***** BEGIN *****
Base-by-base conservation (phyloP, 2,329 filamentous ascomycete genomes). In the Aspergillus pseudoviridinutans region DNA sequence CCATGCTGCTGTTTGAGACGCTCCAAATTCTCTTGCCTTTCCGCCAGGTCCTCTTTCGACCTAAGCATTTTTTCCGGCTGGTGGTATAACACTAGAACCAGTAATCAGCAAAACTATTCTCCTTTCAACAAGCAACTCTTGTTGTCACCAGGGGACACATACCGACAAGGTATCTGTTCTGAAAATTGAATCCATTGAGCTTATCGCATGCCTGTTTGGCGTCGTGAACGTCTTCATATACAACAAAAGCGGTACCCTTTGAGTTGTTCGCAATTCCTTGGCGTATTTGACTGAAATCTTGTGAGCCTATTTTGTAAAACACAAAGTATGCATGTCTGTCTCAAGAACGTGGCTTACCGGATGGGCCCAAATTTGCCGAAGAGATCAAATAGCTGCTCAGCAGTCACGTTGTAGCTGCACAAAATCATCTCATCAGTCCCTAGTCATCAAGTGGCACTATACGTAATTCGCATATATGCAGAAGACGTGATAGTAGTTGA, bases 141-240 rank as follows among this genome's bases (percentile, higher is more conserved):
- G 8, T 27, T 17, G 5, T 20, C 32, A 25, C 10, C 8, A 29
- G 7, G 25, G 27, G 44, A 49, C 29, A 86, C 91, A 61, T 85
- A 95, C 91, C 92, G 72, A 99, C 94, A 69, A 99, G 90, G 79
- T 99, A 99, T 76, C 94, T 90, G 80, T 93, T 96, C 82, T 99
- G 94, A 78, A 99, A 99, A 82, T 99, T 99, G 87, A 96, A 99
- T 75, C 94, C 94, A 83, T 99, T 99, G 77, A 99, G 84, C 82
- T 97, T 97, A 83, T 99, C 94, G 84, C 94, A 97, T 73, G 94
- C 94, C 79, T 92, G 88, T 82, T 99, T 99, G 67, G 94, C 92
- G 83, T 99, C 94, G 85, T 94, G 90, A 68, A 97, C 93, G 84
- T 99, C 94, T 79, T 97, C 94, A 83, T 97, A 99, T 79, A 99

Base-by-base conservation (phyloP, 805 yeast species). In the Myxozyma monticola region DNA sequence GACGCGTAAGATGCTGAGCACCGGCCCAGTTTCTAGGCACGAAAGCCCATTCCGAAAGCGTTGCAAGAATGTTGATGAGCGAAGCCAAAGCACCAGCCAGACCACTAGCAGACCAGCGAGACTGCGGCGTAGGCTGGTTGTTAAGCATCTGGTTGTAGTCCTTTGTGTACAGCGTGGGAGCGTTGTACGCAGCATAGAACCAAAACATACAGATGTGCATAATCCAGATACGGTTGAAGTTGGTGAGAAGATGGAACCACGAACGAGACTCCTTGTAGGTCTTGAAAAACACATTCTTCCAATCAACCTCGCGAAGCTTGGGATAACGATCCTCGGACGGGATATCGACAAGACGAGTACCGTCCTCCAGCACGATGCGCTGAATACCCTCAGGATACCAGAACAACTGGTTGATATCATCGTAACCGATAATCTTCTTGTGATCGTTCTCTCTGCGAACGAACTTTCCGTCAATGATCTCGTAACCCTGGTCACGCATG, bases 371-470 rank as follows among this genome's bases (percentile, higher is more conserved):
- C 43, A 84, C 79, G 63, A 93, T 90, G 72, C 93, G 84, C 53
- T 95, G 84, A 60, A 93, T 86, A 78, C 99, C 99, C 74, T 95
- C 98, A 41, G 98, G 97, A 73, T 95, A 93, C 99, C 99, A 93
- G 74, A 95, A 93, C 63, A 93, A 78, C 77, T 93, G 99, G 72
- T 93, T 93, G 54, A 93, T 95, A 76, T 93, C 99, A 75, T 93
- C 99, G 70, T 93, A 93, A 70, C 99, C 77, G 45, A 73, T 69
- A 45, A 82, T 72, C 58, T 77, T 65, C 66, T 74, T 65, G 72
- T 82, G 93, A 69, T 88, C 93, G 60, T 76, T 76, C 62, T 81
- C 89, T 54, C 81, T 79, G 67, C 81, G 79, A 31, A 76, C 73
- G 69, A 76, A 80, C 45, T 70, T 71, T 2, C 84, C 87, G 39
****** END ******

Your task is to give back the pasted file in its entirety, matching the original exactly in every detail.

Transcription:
Base-by-base conservation (phyloP, 2,329 filamentous ascomycete genomes). In the Aspergillus pseudoviridinutans region DNA sequence CCATGCTGCTGTTTGAGACGCTCCAAATTCTCTTGCCTTTCCGCCAGGTCCTCTTTCGACCTAAGCATTTTTTCCGGCTGGTGGTATAACACTAGAACCAGTAATCAGCAAAACTATTCTCCTTTCAACAAGCAACTCTTGTTGTCACCAGGGGACACATACCGACAAGGTATCTGTTCTGAAAATTGAATCCATTGAGCTTATCGCATGCCTGTTTGGCGTCGTGAACGTCTTCATATACAACAAAAGCGGTACCCTTTGAGTTGTTCGCAATTCCTTGGCGTATTTGACTGAAATCTTGTGAGCCTATTTTGTAAAACACAAAGTATGCATGTCTGTCTCAAGAACGTGGCTTACCGGATGGGCCCAAATTTGCCGAAGAGATCAAATAGCTGCTCAGCAGTCACGTTGTAGCTGCACAAAATCATCTCATCAGTCCCTAGTCATCAAGTGGCACTATACGTAATTCGCATATATGCAGAAGACGTGATAGTAGTTGA, bases 141-240 rank as follows among this genome's bases (percentile, higher is more conserved):
- G 8, T 27, T 17, G 5, T 20, C 32, A 25, C 10, C 8, A 29
- G 7, G 25, G 27, G 44, A 49, C 29, A 86, C 91, A 61, T 85
- A 95, C 91, C 92, G 72, A 99, C 94, A 69, A 99, G 90, G 79
- T 99, A 99, T 76, C 94, T 90, G 80, T 93, T 96, C 82, T 99
- G 94, A 78, A 99, A 99, A 82, T 99, T 99, G 87, A 96, A 99
- T 75, C 94, C 94, A 83, T 99, T 99, G 77, A 99, G 84, C 82
- T 97, T 97, A 83, T 99, C 94, G 84, C 94, A 97, T 73, G 94
- C 94, C 79, T 92, G 88, T 82, T 99, T 99, G 67, G 94, C 92
- G 83, T 99, C 94, G 85, T 94, G 90, A 68, A 97, C 93, G 84
- T 99, C 94, T 79, T 97, C 94, A 83, T 97, A 99, T 79, A 99

Base-by-base conservation (phyloP, 805 yeast species). In the Myxozyma monticola region DNA sequence GACGCGTAAGATGCTGAGCACCGGCCCAGTTTCTAGGCACGAAAGCCCATTCCGAAAGCGTTGCAAGAATGTTGATGAGCGAAGCCAAAGCACCAGCCAGACCACTAGCAGACCAGCGAGACTGCGGCGTAGGCTGGTTGTTAAGCATCTGGTTGTAGTCCTTTGTGTACAGCGTGGGAGCGTTGTACGCAGCATAGAACCAAAACATACAGATGTGCATAATCCAGATACGGTTGAAGTTGGTGAGAAGATGGAACCACGAACGAGACTCCTTGTAGGTCTTGAAAAACACATTCTTCCAATCAACCTCGCGAAGCTTGGGATAACGATCCTCGGACGGGATATCGACAAGACGAGTACCGTCCTCCAGCACGATGCGCTGAATACCCTCAGGATACCAGAACAACTGGTTGATATCATCGTAACCGATAATCTTCTTGTGATCGTTCTCTCTGCGAACGAACTTTCCGTCAATGATCTCGTAACCCTGGTCACGCATG, bases 371-470 rank as follows among this genome's bases (percentile, higher is more conserved):
- C 43, A 84, C 79, G 63, A 93, T 90, G 72, C 93, G 84, C 53
- T 95, G 84, A 60, A 93, T 86, A 78, C 99, C 99, C 74, T 95
- C 98, A 41, G 98, G 97, A 73, T 95, A 93, C 99, C 99, A 93
- G 74, A 95, A 93, C 63, A 93, A 78, C 77, T 93, G 99, G 72
- T 93, T 93, G 54, A 93, T 95, A 76, T 93, C 99, A 75, T 93
- C 99, G 70, T 93, A 93, A 70, C 99, C 77, G 45, A 73, T 69
- A 45, A 82, T 72, C 58, T 77, T 65, C 66, T 74, T 65, G 72
- T 82, G 93, A 69, T 88, C 93, G 60, T 76, T 76, C 62, T 81
- C 89, T 54, C 81, T 79, G 67, C 81, G 79, A 31, A 76, C 73
- G 69, A 76, A 80, C 45, T 70, T 71, T 2, C 84, C 87, G 39